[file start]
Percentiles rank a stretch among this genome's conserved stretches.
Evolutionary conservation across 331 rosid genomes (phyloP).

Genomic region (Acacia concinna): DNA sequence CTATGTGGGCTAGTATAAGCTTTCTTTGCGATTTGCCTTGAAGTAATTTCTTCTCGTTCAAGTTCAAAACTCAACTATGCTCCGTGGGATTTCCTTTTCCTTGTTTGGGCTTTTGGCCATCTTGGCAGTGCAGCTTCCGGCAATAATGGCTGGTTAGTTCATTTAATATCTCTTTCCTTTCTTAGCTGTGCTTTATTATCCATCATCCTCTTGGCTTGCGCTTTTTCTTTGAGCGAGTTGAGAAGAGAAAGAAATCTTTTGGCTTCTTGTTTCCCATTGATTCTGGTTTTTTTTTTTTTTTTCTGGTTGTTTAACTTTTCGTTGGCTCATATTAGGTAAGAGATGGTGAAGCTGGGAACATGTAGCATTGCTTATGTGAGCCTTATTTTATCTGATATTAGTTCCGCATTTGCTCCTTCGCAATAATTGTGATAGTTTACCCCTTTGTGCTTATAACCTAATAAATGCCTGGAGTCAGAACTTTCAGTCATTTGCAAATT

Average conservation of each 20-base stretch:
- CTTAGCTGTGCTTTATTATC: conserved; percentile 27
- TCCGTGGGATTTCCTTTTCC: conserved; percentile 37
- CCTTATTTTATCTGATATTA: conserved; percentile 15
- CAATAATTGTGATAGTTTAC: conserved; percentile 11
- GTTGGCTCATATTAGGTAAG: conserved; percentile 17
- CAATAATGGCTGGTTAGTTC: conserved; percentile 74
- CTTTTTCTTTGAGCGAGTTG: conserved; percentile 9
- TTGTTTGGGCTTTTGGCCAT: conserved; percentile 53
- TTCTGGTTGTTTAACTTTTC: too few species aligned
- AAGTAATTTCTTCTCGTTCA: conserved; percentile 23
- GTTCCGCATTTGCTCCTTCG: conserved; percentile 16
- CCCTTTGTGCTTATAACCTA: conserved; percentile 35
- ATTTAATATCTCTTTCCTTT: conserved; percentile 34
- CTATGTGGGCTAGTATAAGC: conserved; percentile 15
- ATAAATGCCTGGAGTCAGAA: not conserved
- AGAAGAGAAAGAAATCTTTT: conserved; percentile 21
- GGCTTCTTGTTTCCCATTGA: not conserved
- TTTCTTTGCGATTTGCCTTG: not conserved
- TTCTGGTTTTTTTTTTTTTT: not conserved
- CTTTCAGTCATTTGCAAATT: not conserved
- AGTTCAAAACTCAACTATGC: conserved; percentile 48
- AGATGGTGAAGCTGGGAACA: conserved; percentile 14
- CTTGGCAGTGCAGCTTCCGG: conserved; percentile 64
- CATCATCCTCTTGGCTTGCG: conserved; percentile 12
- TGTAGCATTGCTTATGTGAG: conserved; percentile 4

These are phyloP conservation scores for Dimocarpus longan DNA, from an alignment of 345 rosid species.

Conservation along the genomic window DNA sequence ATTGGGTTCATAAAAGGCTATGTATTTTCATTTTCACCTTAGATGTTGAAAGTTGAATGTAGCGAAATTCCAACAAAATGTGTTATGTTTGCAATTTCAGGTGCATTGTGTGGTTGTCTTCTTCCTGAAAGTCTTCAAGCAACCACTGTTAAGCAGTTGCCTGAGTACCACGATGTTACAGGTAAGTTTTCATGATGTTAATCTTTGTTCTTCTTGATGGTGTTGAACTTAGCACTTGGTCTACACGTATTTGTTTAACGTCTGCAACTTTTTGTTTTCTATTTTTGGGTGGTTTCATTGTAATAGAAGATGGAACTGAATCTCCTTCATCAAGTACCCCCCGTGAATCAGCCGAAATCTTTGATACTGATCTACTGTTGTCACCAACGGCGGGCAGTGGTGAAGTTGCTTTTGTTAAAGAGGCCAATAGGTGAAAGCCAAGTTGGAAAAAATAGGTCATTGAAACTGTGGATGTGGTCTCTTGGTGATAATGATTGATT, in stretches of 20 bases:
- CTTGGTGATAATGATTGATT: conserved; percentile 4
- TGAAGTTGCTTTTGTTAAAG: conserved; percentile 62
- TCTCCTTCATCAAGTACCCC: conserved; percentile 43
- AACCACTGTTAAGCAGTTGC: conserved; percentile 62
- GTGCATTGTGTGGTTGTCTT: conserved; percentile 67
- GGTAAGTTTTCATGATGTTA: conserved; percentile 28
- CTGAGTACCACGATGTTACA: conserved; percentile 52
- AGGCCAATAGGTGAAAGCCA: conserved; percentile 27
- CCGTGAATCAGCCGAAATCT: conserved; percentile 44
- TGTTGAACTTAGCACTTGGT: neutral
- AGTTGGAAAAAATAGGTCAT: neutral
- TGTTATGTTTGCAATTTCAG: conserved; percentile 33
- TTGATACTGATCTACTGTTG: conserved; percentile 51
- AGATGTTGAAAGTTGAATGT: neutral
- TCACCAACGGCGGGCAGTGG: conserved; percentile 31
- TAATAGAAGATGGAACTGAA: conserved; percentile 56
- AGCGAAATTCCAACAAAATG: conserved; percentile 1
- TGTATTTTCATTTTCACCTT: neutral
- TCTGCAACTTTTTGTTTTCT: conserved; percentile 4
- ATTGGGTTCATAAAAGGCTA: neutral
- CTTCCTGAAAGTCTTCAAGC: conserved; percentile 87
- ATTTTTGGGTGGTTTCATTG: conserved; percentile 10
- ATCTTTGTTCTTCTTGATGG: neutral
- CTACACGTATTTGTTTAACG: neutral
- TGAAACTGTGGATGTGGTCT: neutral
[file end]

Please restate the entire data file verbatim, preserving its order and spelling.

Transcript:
Percentiles rank a stretch among this genome's conserved stretches.
Evolutionary conservation across 331 rosid genomes (phyloP).

Genomic region (Acacia concinna): DNA sequence CTATGTGGGCTAGTATAAGCTTTCTTTGCGATTTGCCTTGAAGTAATTTCTTCTCGTTCAAGTTCAAAACTCAACTATGCTCCGTGGGATTTCCTTTTCCTTGTTTGGGCTTTTGGCCATCTTGGCAGTGCAGCTTCCGGCAATAATGGCTGGTTAGTTCATTTAATATCTCTTTCCTTTCTTAGCTGTGCTTTATTATCCATCATCCTCTTGGCTTGCGCTTTTTCTTTGAGCGAGTTGAGAAGAGAAAGAAATCTTTTGGCTTCTTGTTTCCCATTGATTCTGGTTTTTTTTTTTTTTTTCTGGTTGTTTAACTTTTCGTTGGCTCATATTAGGTAAGAGATGGTGAAGCTGGGAACATGTAGCATTGCTTATGTGAGCCTTATTTTATCTGATATTAGTTCCGCATTTGCTCCTTCGCAATAATTGTGATAGTTTACCCCTTTGTGCTTATAACCTAATAAATGCCTGGAGTCAGAACTTTCAGTCATTTGCAAATT

Average conservation of each 20-base stretch:
- CTTAGCTGTGCTTTATTATC: conserved; percentile 27
- TCCGTGGGATTTCCTTTTCC: conserved; percentile 37
- CCTTATTTTATCTGATATTA: conserved; percentile 15
- CAATAATTGTGATAGTTTAC: conserved; percentile 11
- GTTGGCTCATATTAGGTAAG: conserved; percentile 17
- CAATAATGGCTGGTTAGTTC: conserved; percentile 74
- CTTTTTCTTTGAGCGAGTTG: conserved; percentile 9
- TTGTTTGGGCTTTTGGCCAT: conserved; percentile 53
- TTCTGGTTGTTTAACTTTTC: too few species aligned
- AAGTAATTTCTTCTCGTTCA: conserved; percentile 23
- GTTCCGCATTTGCTCCTTCG: conserved; percentile 16
- CCCTTTGTGCTTATAACCTA: conserved; percentile 35
- ATTTAATATCTCTTTCCTTT: conserved; percentile 34
- CTATGTGGGCTAGTATAAGC: conserved; percentile 15
- ATAAATGCCTGGAGTCAGAA: not conserved
- AGAAGAGAAAGAAATCTTTT: conserved; percentile 21
- GGCTTCTTGTTTCCCATTGA: not conserved
- TTTCTTTGCGATTTGCCTTG: not conserved
- TTCTGGTTTTTTTTTTTTTT: not conserved
- CTTTCAGTCATTTGCAAATT: not conserved
- AGTTCAAAACTCAACTATGC: conserved; percentile 48
- AGATGGTGAAGCTGGGAACA: conserved; percentile 14
- CTTGGCAGTGCAGCTTCCGG: conserved; percentile 64
- CATCATCCTCTTGGCTTGCG: conserved; percentile 12
- TGTAGCATTGCTTATGTGAG: conserved; percentile 4

These are phyloP conservation scores for Dimocarpus longan DNA, from an alignment of 345 rosid species.

Conservation along the genomic window DNA sequence ATTGGGTTCATAAAAGGCTATGTATTTTCATTTTCACCTTAGATGTTGAAAGTTGAATGTAGCGAAATTCCAACAAAATGTGTTATGTTTGCAATTTCAGGTGCATTGTGTGGTTGTCTTCTTCCTGAAAGTCTTCAAGCAACCACTGTTAAGCAGTTGCCTGAGTACCACGATGTTACAGGTAAGTTTTCATGATGTTAATCTTTGTTCTTCTTGATGGTGTTGAACTTAGCACTTGGTCTACACGTATTTGTTTAACGTCTGCAACTTTTTGTTTTCTATTTTTGGGTGGTTTCATTGTAATAGAAGATGGAACTGAATCTCCTTCATCAAGTACCCCCCGTGAATCAGCCGAAATCTTTGATACTGATCTACTGTTGTCACCAACGGCGGGCAGTGGTGAAGTTGCTTTTGTTAAAGAGGCCAATAGGTGAAAGCCAAGTTGGAAAAAATAGGTCATTGAAACTGTGGATGTGGTCTCTTGGTGATAATGATTGATT, in stretches of 20 bases:
- CTTGGTGATAATGATTGATT: conserved; percentile 4
- TGAAGTTGCTTTTGTTAAAG: conserved; percentile 62
- TCTCCTTCATCAAGTACCCC: conserved; percentile 43
- AACCACTGTTAAGCAGTTGC: conserved; percentile 62
- GTGCATTGTGTGGTTGTCTT: conserved; percentile 67
- GGTAAGTTTTCATGATGTTA: conserved; percentile 28
- CTGAGTACCACGATGTTACA: conserved; percentile 52
- AGGCCAATAGGTGAAAGCCA: conserved; percentile 27
- CCGTGAATCAGCCGAAATCT: conserved; percentile 44
- TGTTGAACTTAGCACTTGGT: neutral
- AGTTGGAAAAAATAGGTCAT: neutral
- TGTTATGTTTGCAATTTCAG: conserved; percentile 33
- TTGATACTGATCTACTGTTG: conserved; percentile 51
- AGATGTTGAAAGTTGAATGT: neutral
- TCACCAACGGCGGGCAGTGG: conserved; percentile 31
- TAATAGAAGATGGAACTGAA: conserved; percentile 56
- AGCGAAATTCCAACAAAATG: conserved; percentile 1
- TGTATTTTCATTTTCACCTT: neutral
- TCTGCAACTTTTTGTTTTCT: conserved; percentile 4
- ATTGGGTTCATAAAAGGCTA: neutral
- CTTCCTGAAAGTCTTCAAGC: conserved; percentile 87
- ATTTTTGGGTGGTTTCATTG: conserved; percentile 10
- ATCTTTGTTCTTCTTGATGG: neutral
- CTACACGTATTTGTTTAACG: neutral
- TGAAACTGTGGATGTGGTCT: neutral